Warsaw, 2 January 1948. A member of the District Commission for the Investigation of German Crimes in Poland, Judge Halina Wereńko, heard as a witness the person specified below; the witness did not swear an oath. Having been advised of the criminal liability for making false declarations the witness testified as follows:

Name and surname Stefan Bożymowski
Parents’ names Józef and Joanna née Szlebowska
Date of birth 22 August 1906 in Warsaw
Religious affiliation Roman Catholic
Education elementary school
Place of residence Ursus, Regulska Street 10, flat 3
Nationality Polish
Occupation butcher

During the uprising of 1944, I lived at Dzika Street 17 in Warsaw. In the first half of August, at the insurgents’ request and for strategic reasons, I moved to Stare Miasto [Old Town] with the inhabitants of houses no. 13–19 at Dzika Street, and later to a house at Muranowska Street 6.

At the end of August (I don’t remember the exact date) Muranów was seized by the Wehrmacht. Civilians from Muranowska Street were gathered at a tram depot, where men were separated from women. The men were led to the warehouses at Stawki Street from the direction of Dzika Street, where we were searched and interrogated. During the interrogation, I was divested of, among other things, canned food, a watch, money, and all papers. After the search, some 100 men and a group of old men from a shelter at Przebieg Street were set apart. Then it was announced that gathered there had to hand over all items of German origin. Then all old men were taken away in groups, then those who had been interrogated and those who had handed over German things. I managed to join the group of men who had not been interrogated. After some time there was a break in the interrogating, and we were led to a house at Sokołowska Street.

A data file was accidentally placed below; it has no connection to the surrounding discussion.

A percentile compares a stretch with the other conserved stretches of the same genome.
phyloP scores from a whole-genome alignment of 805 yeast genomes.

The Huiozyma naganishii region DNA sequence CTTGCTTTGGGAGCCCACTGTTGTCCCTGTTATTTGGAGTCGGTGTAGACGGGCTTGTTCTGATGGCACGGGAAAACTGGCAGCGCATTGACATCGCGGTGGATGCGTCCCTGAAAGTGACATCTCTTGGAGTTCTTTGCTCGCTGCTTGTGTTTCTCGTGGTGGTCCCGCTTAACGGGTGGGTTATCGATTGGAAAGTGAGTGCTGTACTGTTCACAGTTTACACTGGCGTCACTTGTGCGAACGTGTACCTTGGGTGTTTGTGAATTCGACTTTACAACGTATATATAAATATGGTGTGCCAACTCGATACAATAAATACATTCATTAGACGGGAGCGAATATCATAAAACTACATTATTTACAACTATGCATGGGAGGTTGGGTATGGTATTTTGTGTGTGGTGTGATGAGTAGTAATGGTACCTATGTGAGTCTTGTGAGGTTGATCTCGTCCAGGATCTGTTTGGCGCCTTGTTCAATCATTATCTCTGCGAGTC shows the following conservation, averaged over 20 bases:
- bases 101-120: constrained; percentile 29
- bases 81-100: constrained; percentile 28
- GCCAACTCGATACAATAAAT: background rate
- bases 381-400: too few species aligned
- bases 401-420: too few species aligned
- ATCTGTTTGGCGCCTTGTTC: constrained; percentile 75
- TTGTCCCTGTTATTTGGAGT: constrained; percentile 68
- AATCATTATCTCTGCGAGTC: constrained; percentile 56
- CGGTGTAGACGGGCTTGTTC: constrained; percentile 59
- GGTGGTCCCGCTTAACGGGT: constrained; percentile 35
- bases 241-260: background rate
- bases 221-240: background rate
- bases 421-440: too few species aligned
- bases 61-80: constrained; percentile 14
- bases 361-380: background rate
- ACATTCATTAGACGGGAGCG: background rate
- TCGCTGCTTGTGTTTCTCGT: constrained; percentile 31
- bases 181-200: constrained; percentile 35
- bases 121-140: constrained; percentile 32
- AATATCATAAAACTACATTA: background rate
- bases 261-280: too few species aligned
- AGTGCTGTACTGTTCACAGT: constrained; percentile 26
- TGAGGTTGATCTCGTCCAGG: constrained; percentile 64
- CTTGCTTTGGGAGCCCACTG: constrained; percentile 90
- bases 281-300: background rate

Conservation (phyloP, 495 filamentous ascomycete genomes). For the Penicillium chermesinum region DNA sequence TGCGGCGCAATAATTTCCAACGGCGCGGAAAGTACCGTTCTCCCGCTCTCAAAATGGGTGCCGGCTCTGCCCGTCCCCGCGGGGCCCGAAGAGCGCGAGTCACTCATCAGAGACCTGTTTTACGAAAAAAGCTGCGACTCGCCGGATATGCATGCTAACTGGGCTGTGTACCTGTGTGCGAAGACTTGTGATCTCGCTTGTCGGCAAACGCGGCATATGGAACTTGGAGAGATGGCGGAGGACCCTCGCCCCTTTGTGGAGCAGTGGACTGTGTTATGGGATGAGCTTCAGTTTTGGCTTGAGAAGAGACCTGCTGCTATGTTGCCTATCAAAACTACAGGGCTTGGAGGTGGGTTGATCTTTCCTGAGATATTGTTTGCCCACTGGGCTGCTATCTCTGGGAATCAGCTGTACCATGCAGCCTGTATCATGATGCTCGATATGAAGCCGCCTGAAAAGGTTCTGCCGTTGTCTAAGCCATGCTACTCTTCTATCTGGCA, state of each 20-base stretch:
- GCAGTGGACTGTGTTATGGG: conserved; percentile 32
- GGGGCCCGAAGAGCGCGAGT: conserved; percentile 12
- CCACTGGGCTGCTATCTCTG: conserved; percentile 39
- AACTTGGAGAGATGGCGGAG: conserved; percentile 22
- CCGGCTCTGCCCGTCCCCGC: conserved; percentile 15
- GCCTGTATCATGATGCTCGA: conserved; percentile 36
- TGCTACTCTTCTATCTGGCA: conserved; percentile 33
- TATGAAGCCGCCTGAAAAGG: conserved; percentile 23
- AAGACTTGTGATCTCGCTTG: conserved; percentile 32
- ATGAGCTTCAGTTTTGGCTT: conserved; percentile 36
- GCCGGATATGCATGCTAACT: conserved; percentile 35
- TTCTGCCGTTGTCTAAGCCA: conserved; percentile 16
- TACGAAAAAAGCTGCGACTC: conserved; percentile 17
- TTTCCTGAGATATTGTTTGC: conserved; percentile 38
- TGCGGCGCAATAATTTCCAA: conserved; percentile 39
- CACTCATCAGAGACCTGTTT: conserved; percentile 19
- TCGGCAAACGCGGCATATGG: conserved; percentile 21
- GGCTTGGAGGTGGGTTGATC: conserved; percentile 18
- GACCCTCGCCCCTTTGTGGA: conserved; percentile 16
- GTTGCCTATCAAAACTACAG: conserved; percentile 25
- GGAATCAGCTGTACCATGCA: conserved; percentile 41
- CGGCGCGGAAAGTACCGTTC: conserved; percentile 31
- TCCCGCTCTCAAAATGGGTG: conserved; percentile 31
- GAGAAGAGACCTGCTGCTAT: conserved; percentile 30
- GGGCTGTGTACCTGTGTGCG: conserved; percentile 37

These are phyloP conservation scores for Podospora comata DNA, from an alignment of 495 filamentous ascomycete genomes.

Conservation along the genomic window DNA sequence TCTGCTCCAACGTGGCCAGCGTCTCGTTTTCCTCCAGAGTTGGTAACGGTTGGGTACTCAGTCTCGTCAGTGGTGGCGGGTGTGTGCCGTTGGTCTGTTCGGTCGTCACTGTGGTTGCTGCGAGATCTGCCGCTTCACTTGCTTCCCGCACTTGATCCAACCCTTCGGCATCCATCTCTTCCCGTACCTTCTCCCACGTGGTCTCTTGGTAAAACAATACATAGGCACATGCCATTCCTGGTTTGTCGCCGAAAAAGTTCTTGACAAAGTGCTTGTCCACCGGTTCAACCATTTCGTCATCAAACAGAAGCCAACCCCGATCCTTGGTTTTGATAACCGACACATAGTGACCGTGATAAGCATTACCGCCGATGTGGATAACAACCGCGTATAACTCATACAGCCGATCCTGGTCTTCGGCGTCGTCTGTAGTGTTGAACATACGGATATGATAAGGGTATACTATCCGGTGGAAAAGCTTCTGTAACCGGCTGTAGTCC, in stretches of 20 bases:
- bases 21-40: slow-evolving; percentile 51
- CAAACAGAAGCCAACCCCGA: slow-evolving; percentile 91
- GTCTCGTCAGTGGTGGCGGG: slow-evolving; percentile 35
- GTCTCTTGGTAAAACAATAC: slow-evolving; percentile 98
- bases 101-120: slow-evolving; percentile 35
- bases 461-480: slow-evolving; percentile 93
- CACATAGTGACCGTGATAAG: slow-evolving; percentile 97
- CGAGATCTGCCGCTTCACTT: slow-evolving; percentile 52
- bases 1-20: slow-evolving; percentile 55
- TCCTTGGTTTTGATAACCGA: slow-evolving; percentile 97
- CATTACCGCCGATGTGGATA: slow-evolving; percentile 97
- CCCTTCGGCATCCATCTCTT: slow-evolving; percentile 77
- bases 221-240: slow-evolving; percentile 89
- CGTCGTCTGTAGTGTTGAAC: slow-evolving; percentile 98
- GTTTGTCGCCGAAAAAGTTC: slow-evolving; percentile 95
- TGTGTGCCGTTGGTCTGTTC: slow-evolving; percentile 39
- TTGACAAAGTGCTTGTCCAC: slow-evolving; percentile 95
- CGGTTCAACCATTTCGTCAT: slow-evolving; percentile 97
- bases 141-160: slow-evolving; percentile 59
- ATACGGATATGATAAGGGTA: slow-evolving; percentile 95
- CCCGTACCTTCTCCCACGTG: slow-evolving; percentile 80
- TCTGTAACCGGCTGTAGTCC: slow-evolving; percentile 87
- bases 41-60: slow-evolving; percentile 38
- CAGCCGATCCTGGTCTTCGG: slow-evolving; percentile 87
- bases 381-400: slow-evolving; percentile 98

From Sokołowska Street, groups of men were being taken for forced labor. After a week we were taken to work in warehouses at Stawki Street. Then I managed, along with four other workers, to go, under the guard of a gendarme, to my flat at Dzika Street 17. In the yard, before a fence on the left from the entrance, I saw a large pile of male and female corpses. I did not recognize anyone, as I was afraid to approach the pile in the gendarme’s presence, I feared for my life. The bodies were charred.

At this the report was closed and read out.